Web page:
A year of lockdowns has certainly passed slowly. But there are topics for thought. One disappointment has been the Church of England’s failure to take its opportunity. It could have tried to position itself at the centre of national life. Even unbelievers should agree that if its Church were stronger, so would England be. What about the occasional day of prayer? A surprising number of people would have taken part. Instead we had closed churches and teeth-grating literature, like brochures from a third-rate business school. Faith by platitude and Zoom call does not work.
This is a better way. My friend Alexander Sherbrooke, the RC parish priest of St Patrick’s, Soho, believes that it would be blasphemous to close a church. This would mean that ‘the faithful were denied the Sacrament: the Blood, Body, Soul and Divinity of Christ present at Holy Mass’. Many Anglicans find transubstantiation a doctrine too far, but oh for a bishop who could express his faith in such resonant, confident language.
Father Alexander does not only nourish souls. He goes to great lengths to feed the poor — and feed them well. Ladies from Kensington gently compete to prepare haute cuisine. One suspects that many of the recipients would prefer a bag of chips, but they leave well-dined. There is a remarkable aspect to all this. Those who eat at St Patrick’s have been living on the streets. Many have compromised immune systems, and it is unlikely that they practise social distancing. Since last March, St Patrick’s has served more than 35,000 meals. Some former clients have been housed by Westminster council and have lost touch with his church, so Alexander cannot speak for them. But he is not aware of a single case of Covid.
Many years ago, he worked with Mother Teresa and was convinced of her sanctity. Well before Rome canonised her in 2016, he joined her in his prayers. He does not think it impossible that she has taken the poor of his parish under her protection. Even those who would dismiss this as a charming superstition might accept that there is something to explain. Why should Alexander’s homeless flock seem to enjoy immunity?
Invited to partake in the repast, I offered to bring a couple of bottles for high table, but was told there was no high table — and that the last thing many partakers needed was the beguiling sight of drink. I countered that it might encourage aspiration, but the answer was firmly ‘no’.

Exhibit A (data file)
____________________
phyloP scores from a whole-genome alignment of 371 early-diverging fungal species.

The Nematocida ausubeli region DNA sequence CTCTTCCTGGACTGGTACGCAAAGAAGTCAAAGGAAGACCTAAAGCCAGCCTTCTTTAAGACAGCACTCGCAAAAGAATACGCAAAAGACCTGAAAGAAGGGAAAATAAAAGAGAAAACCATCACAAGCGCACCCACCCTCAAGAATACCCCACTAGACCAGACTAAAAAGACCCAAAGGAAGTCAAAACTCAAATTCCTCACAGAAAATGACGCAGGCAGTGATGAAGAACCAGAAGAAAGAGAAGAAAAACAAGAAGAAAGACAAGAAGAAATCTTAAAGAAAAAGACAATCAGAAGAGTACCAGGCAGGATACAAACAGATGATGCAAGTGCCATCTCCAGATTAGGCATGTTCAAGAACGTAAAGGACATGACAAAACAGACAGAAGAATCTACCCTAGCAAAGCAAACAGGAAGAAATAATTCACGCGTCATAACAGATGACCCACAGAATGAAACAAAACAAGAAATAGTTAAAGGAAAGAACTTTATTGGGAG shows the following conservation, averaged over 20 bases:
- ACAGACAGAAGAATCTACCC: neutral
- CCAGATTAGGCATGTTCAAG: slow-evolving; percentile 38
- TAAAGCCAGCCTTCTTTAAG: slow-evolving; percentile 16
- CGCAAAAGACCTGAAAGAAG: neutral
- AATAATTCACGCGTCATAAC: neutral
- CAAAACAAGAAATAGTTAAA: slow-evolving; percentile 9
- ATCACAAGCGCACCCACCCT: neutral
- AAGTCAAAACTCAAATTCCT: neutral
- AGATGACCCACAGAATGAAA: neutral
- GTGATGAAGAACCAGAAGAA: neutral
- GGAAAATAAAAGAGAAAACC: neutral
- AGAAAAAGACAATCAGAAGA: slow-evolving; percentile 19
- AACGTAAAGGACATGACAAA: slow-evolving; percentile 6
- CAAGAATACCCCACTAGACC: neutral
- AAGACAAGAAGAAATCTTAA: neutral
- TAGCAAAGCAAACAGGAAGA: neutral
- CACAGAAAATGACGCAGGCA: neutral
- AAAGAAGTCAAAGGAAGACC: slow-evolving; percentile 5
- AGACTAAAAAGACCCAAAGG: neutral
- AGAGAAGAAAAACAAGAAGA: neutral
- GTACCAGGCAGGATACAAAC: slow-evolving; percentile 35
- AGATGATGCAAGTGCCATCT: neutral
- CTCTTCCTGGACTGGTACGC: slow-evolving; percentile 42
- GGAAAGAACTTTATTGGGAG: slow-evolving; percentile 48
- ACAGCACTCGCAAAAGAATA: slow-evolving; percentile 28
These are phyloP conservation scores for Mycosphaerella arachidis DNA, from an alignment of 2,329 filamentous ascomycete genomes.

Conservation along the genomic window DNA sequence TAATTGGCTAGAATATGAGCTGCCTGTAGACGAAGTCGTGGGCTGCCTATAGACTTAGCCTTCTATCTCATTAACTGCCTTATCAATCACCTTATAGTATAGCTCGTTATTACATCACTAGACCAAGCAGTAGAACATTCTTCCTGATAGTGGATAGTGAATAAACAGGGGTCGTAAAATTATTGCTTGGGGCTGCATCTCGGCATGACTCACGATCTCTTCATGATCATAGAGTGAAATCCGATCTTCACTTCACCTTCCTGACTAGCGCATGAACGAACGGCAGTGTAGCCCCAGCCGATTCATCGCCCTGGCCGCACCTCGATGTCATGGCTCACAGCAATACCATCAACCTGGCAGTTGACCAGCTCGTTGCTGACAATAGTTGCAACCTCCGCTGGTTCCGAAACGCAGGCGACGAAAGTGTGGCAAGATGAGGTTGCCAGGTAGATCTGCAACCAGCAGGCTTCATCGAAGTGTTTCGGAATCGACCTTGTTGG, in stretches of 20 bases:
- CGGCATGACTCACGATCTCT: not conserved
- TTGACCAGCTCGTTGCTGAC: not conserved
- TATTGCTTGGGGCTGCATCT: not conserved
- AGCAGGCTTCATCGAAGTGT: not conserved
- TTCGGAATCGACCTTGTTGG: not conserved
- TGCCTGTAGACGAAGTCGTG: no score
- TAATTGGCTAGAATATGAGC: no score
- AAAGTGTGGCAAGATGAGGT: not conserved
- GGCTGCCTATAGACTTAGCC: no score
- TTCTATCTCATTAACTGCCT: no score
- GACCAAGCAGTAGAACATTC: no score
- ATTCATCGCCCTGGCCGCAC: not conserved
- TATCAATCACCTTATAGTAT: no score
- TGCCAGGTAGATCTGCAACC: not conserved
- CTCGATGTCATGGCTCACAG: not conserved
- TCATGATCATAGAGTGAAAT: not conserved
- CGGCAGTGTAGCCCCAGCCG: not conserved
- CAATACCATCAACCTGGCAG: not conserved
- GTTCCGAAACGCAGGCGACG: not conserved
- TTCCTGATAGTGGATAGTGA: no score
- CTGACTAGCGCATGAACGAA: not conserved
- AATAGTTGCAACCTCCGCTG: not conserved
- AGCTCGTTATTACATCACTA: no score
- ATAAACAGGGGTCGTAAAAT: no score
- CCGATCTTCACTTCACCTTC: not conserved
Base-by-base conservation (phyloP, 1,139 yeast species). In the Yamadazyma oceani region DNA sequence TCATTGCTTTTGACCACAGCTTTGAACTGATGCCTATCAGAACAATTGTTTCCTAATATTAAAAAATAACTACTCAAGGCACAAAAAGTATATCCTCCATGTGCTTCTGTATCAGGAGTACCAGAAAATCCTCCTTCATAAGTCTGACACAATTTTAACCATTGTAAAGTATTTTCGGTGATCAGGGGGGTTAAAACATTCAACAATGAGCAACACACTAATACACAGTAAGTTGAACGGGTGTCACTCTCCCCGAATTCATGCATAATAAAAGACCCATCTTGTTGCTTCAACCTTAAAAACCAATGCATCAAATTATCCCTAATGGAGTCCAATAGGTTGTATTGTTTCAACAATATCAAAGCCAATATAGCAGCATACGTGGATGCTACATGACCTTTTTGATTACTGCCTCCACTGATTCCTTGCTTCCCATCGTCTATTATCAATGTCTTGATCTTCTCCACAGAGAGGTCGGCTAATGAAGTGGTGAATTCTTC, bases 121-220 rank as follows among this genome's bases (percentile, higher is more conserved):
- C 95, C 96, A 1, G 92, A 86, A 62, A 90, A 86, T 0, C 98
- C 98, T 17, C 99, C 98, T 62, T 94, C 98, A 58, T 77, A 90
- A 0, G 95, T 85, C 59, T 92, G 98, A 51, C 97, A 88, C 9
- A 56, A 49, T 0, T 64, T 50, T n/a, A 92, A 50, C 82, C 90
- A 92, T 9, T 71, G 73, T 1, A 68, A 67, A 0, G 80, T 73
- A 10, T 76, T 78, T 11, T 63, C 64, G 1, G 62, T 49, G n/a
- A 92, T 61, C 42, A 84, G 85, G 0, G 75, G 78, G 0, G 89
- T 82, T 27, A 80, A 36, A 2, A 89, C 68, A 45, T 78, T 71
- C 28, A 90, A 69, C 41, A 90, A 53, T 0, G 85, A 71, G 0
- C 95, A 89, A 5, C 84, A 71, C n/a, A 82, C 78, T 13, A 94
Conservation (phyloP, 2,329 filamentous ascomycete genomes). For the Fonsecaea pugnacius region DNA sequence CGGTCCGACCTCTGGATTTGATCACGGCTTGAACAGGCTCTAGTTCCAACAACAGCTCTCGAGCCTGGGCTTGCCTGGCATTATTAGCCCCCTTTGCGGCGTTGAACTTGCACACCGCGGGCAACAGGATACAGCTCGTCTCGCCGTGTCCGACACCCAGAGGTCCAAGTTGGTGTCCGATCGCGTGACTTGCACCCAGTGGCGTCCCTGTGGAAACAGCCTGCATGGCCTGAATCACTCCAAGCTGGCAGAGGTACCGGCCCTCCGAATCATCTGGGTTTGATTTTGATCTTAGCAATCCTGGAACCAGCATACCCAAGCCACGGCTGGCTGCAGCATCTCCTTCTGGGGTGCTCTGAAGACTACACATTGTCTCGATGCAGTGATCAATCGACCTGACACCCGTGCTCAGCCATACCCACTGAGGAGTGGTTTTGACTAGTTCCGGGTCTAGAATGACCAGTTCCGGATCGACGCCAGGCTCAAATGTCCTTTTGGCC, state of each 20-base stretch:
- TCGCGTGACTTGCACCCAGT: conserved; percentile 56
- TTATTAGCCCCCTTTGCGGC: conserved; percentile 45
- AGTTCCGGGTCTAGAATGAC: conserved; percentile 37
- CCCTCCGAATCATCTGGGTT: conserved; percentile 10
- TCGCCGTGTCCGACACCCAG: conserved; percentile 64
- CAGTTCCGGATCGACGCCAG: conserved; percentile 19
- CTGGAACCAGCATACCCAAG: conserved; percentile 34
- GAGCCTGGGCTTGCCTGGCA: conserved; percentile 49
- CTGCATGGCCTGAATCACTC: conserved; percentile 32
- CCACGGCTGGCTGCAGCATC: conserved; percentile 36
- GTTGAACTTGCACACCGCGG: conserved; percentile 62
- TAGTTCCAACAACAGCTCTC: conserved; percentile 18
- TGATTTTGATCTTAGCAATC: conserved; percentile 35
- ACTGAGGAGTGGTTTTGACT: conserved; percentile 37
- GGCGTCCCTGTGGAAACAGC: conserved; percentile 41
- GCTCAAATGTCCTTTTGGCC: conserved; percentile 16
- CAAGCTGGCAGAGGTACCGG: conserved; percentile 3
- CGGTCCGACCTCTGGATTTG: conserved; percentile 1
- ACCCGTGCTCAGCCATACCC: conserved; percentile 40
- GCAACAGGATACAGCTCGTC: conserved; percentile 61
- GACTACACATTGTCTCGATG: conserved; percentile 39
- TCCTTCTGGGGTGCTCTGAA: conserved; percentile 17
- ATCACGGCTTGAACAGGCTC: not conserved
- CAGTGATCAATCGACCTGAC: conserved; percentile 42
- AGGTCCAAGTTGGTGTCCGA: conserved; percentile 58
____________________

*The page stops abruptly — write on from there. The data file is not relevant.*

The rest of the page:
Had it been in the affirmative, I might have chosen something from Jacky Blot. Although he has featured here before, it is well worth repetition. For decades, the wines of the Loire had been losing prestige. It may be that familiarity had bred contempt, but Chenin Blanc, the region’s staple, was often dismissed as producing decent plonk at best; at less than best, steer clear. This has been triumphantly refuted by Jacky, who has been expanding his domaines for 30 years and is widely reckoned to be producing the finest Chenin in the world.
I recently tasted his Domaine de la Taille aux Loups, 2015. A delightful wine, it is fully ready now, but should be good for another three years at least. Justerini & Brooks are now marketing his 2017, which they reckon is just coming into its own. The greater year, it should be superb.
Jacky’s headquarters is near Amboise, between the Loire and the Cher. This is proper France, in a different moral universe to the Parisian Macronnerie: the corrupting effect of Brussels on a political class many of whom still bear the taint of Vichy. We are near la Vendée, whose inhabitants fought and suffered for the monarchy during the Revolution and have stood firm in the old ways ever since. Now they have a winemaker worthy of their great traditions.